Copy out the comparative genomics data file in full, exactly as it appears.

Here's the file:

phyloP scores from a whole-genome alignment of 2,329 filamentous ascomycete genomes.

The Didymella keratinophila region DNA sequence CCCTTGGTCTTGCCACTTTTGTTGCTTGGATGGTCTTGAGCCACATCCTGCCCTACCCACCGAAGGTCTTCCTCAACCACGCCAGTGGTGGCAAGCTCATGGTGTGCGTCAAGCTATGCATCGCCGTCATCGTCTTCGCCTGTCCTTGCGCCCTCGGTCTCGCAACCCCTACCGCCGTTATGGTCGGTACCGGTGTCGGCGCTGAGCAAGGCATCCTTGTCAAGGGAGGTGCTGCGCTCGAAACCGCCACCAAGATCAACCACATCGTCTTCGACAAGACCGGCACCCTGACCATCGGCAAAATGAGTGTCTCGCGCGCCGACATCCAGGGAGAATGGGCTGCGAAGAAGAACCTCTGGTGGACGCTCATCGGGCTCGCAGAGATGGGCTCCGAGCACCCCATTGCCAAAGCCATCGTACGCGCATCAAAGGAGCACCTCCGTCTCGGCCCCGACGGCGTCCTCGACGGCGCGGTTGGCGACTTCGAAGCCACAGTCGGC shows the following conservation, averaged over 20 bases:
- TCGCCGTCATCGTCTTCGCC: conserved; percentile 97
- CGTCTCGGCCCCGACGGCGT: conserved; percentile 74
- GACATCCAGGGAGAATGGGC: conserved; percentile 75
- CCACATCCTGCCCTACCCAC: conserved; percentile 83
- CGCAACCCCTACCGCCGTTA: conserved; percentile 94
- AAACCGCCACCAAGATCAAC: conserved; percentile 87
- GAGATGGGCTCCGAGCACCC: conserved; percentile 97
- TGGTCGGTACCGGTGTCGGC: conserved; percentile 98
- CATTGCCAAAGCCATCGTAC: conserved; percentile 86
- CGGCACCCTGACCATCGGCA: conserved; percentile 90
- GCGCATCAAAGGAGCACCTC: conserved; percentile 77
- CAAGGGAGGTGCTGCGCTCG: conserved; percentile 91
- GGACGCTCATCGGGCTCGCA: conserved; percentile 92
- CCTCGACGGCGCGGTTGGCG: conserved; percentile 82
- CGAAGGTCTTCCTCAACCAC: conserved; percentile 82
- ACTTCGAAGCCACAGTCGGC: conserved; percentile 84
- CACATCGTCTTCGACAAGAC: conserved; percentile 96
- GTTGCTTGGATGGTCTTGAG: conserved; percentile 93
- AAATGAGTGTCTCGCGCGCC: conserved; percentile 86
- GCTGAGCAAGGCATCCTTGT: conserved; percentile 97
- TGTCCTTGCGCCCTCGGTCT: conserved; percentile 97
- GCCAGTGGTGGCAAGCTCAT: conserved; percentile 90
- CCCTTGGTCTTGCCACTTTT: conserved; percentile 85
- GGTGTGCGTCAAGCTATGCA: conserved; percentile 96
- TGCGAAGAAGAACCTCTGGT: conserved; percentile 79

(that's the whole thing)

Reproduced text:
phyloP scores from a whole-genome alignment of 2,329 filamentous ascomycete genomes.

The Didymella keratinophila region DNA sequence CCCTTGGTCTTGCCACTTTTGTTGCTTGGATGGTCTTGAGCCACATCCTGCCCTACCCACCGAAGGTCTTCCTCAACCACGCCAGTGGTGGCAAGCTCATGGTGTGCGTCAAGCTATGCATCGCCGTCATCGTCTTCGCCTGTCCTTGCGCCCTCGGTCTCGCAACCCCTACCGCCGTTATGGTCGGTACCGGTGTCGGCGCTGAGCAAGGCATCCTTGTCAAGGGAGGTGCTGCGCTCGAAACCGCCACCAAGATCAACCACATCGTCTTCGACAAGACCGGCACCCTGACCATCGGCAAAATGAGTGTCTCGCGCGCCGACATCCAGGGAGAATGGGCTGCGAAGAAGAACCTCTGGTGGACGCTCATCGGGCTCGCAGAGATGGGCTCCGAGCACCCCATTGCCAAAGCCATCGTACGCGCATCAAAGGAGCACCTCCGTCTCGGCCCCGACGGCGTCCTCGACGGCGCGGTTGGCGACTTCGAAGCCACAGTCGGC shows the following conservation, averaged over 20 bases:
- TCGCCGTCATCGTCTTCGCC: conserved; percentile 97
- CGTCTCGGCCCCGACGGCGT: conserved; percentile 74
- GACATCCAGGGAGAATGGGC: conserved; percentile 75
- CCACATCCTGCCCTACCCAC: conserved; percentile 83
- CGCAACCCCTACCGCCGTTA: conserved; percentile 94
- AAACCGCCACCAAGATCAAC: conserved; percentile 87
- GAGATGGGCTCCGAGCACCC: conserved; percentile 97
- TGGTCGGTACCGGTGTCGGC: conserved; percentile 98
- CATTGCCAAAGCCATCGTAC: conserved; percentile 86
- CGGCACCCTGACCATCGGCA: conserved; percentile 90
- GCGCATCAAAGGAGCACCTC: conserved; percentile 77
- CAAGGGAGGTGCTGCGCTCG: conserved; percentile 91
- GGACGCTCATCGGGCTCGCA: conserved; percentile 92
- CCTCGACGGCGCGGTTGGCG: conserved; percentile 82
- CGAAGGTCTTCCTCAACCAC: conserved; percentile 82
- ACTTCGAAGCCACAGTCGGC: conserved; percentile 84
- CACATCGTCTTCGACAAGAC: conserved; percentile 96
- GTTGCTTGGATGGTCTTGAG: conserved; percentile 93
- AAATGAGTGTCTCGCGCGCC: conserved; percentile 86
- GCTGAGCAAGGCATCCTTGT: conserved; percentile 97
- TGTCCTTGCGCCCTCGGTCT: conserved; percentile 97
- GCCAGTGGTGGCAAGCTCAT: conserved; percentile 90
- CCCTTGGTCTTGCCACTTTT: conserved; percentile 85
- GGTGTGCGTCAAGCTATGCA: conserved; percentile 96
- TGCGAAGAAGAACCTCTGGT: conserved; percentile 79